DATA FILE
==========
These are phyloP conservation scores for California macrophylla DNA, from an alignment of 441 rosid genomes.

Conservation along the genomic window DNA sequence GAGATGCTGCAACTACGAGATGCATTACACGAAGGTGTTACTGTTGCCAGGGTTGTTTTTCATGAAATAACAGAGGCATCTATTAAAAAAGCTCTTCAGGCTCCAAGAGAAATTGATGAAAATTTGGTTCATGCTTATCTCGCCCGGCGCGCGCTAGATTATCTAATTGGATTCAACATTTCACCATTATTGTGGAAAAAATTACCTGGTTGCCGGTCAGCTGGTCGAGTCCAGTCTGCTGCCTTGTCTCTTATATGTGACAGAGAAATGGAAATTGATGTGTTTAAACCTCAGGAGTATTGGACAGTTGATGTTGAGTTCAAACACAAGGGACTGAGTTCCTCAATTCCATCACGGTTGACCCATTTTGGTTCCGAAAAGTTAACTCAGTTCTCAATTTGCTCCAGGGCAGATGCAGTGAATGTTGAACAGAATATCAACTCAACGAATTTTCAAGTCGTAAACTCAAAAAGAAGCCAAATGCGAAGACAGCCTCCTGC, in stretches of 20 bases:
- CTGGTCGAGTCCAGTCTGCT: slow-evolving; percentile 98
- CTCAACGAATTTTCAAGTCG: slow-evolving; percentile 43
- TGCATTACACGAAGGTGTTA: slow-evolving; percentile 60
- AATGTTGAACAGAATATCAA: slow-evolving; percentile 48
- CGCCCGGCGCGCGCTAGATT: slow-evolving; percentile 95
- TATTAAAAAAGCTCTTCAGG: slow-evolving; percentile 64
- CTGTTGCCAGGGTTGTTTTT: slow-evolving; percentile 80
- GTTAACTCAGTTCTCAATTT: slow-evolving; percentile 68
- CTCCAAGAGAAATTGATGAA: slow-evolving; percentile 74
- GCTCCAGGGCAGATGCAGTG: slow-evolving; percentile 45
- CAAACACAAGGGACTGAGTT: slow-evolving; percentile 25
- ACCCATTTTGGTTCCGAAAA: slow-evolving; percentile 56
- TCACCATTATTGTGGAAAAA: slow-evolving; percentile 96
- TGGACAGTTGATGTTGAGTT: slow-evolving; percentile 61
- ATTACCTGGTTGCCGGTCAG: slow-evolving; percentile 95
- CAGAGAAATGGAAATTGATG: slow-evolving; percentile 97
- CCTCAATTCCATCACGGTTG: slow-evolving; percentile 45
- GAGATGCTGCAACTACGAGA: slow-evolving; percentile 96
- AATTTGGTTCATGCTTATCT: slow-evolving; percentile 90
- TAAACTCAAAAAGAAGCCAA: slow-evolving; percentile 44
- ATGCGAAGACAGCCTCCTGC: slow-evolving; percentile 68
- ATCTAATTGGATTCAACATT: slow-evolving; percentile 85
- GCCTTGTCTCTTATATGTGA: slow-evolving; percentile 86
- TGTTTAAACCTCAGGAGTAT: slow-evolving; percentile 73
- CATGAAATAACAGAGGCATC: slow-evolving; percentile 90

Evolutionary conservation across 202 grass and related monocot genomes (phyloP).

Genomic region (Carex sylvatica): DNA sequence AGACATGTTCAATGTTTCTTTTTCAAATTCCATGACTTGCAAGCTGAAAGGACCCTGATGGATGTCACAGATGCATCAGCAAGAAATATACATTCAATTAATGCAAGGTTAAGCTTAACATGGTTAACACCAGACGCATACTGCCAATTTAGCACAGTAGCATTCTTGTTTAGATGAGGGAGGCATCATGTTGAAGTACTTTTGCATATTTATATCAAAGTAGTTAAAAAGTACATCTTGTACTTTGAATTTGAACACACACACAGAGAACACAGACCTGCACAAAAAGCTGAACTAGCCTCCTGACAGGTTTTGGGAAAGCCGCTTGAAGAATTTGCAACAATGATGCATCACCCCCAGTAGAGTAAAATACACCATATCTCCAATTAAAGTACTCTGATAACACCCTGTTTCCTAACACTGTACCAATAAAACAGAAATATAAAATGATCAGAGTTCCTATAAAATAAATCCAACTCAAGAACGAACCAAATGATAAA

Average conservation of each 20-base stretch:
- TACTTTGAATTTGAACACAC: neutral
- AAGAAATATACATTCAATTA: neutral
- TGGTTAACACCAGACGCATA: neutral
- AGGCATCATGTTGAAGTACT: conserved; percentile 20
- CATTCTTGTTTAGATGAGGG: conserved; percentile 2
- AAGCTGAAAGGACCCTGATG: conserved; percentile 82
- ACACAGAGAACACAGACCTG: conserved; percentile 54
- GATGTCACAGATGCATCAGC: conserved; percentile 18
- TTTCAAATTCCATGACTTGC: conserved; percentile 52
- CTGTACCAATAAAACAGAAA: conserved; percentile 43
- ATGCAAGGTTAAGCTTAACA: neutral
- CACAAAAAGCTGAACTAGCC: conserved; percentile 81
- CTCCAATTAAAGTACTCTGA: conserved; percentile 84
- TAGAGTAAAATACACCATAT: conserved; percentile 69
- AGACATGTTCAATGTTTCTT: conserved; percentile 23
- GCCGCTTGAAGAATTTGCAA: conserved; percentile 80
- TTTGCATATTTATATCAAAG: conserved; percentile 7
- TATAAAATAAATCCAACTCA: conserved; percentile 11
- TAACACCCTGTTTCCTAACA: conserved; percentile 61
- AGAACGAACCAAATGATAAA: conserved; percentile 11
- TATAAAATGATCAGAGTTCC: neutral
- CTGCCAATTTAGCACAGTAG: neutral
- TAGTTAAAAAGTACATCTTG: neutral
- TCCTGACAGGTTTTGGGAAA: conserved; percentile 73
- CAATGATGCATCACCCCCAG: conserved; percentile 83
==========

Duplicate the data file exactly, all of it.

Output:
These are phyloP conservation scores for California macrophylla DNA, from an alignment of 441 rosid genomes.

Conservation along the genomic window DNA sequence GAGATGCTGCAACTACGAGATGCATTACACGAAGGTGTTACTGTTGCCAGGGTTGTTTTTCATGAAATAACAGAGGCATCTATTAAAAAAGCTCTTCAGGCTCCAAGAGAAATTGATGAAAATTTGGTTCATGCTTATCTCGCCCGGCGCGCGCTAGATTATCTAATTGGATTCAACATTTCACCATTATTGTGGAAAAAATTACCTGGTTGCCGGTCAGCTGGTCGAGTCCAGTCTGCTGCCTTGTCTCTTATATGTGACAGAGAAATGGAAATTGATGTGTTTAAACCTCAGGAGTATTGGACAGTTGATGTTGAGTTCAAACACAAGGGACTGAGTTCCTCAATTCCATCACGGTTGACCCATTTTGGTTCCGAAAAGTTAACTCAGTTCTCAATTTGCTCCAGGGCAGATGCAGTGAATGTTGAACAGAATATCAACTCAACGAATTTTCAAGTCGTAAACTCAAAAAGAAGCCAAATGCGAAGACAGCCTCCTGC, in stretches of 20 bases:
- CTGGTCGAGTCCAGTCTGCT: slow-evolving; percentile 98
- CTCAACGAATTTTCAAGTCG: slow-evolving; percentile 43
- TGCATTACACGAAGGTGTTA: slow-evolving; percentile 60
- AATGTTGAACAGAATATCAA: slow-evolving; percentile 48
- CGCCCGGCGCGCGCTAGATT: slow-evolving; percentile 95
- TATTAAAAAAGCTCTTCAGG: slow-evolving; percentile 64
- CTGTTGCCAGGGTTGTTTTT: slow-evolving; percentile 80
- GTTAACTCAGTTCTCAATTT: slow-evolving; percentile 68
- CTCCAAGAGAAATTGATGAA: slow-evolving; percentile 74
- GCTCCAGGGCAGATGCAGTG: slow-evolving; percentile 45
- CAAACACAAGGGACTGAGTT: slow-evolving; percentile 25
- ACCCATTTTGGTTCCGAAAA: slow-evolving; percentile 56
- TCACCATTATTGTGGAAAAA: slow-evolving; percentile 96
- TGGACAGTTGATGTTGAGTT: slow-evolving; percentile 61
- ATTACCTGGTTGCCGGTCAG: slow-evolving; percentile 95
- CAGAGAAATGGAAATTGATG: slow-evolving; percentile 97
- CCTCAATTCCATCACGGTTG: slow-evolving; percentile 45
- GAGATGCTGCAACTACGAGA: slow-evolving; percentile 96
- AATTTGGTTCATGCTTATCT: slow-evolving; percentile 90
- TAAACTCAAAAAGAAGCCAA: slow-evolving; percentile 44
- ATGCGAAGACAGCCTCCTGC: slow-evolving; percentile 68
- ATCTAATTGGATTCAACATT: slow-evolving; percentile 85
- GCCTTGTCTCTTATATGTGA: slow-evolving; percentile 86
- TGTTTAAACCTCAGGAGTAT: slow-evolving; percentile 73
- CATGAAATAACAGAGGCATC: slow-evolving; percentile 90

Evolutionary conservation across 202 grass and related monocot genomes (phyloP).

Genomic region (Carex sylvatica): DNA sequence AGACATGTTCAATGTTTCTTTTTCAAATTCCATGACTTGCAAGCTGAAAGGACCCTGATGGATGTCACAGATGCATCAGCAAGAAATATACATTCAATTAATGCAAGGTTAAGCTTAACATGGTTAACACCAGACGCATACTGCCAATTTAGCACAGTAGCATTCTTGTTTAGATGAGGGAGGCATCATGTTGAAGTACTTTTGCATATTTATATCAAAGTAGTTAAAAAGTACATCTTGTACTTTGAATTTGAACACACACACAGAGAACACAGACCTGCACAAAAAGCTGAACTAGCCTCCTGACAGGTTTTGGGAAAGCCGCTTGAAGAATTTGCAACAATGATGCATCACCCCCAGTAGAGTAAAATACACCATATCTCCAATTAAAGTACTCTGATAACACCCTGTTTCCTAACACTGTACCAATAAAACAGAAATATAAAATGATCAGAGTTCCTATAAAATAAATCCAACTCAAGAACGAACCAAATGATAAA

Average conservation of each 20-base stretch:
- TACTTTGAATTTGAACACAC: neutral
- AAGAAATATACATTCAATTA: neutral
- TGGTTAACACCAGACGCATA: neutral
- AGGCATCATGTTGAAGTACT: conserved; percentile 20
- CATTCTTGTTTAGATGAGGG: conserved; percentile 2
- AAGCTGAAAGGACCCTGATG: conserved; percentile 82
- ACACAGAGAACACAGACCTG: conserved; percentile 54
- GATGTCACAGATGCATCAGC: conserved; percentile 18
- TTTCAAATTCCATGACTTGC: conserved; percentile 52
- CTGTACCAATAAAACAGAAA: conserved; percentile 43
- ATGCAAGGTTAAGCTTAACA: neutral
- CACAAAAAGCTGAACTAGCC: conserved; percentile 81
- CTCCAATTAAAGTACTCTGA: conserved; percentile 84
- TAGAGTAAAATACACCATAT: conserved; percentile 69
- AGACATGTTCAATGTTTCTT: conserved; percentile 23
- GCCGCTTGAAGAATTTGCAA: conserved; percentile 80
- TTTGCATATTTATATCAAAG: conserved; percentile 7
- TATAAAATAAATCCAACTCA: conserved; percentile 11
- TAACACCCTGTTTCCTAACA: conserved; percentile 61
- AGAACGAACCAAATGATAAA: conserved; percentile 11
- TATAAAATGATCAGAGTTCC: neutral
- CTGCCAATTTAGCACAGTAG: neutral
- TAGTTAAAAAGTACATCTTG: neutral
- TCCTGACAGGTTTTGGGAAA: conserved; percentile 73
- CAATGATGCATCACCCCCAG: conserved; percentile 83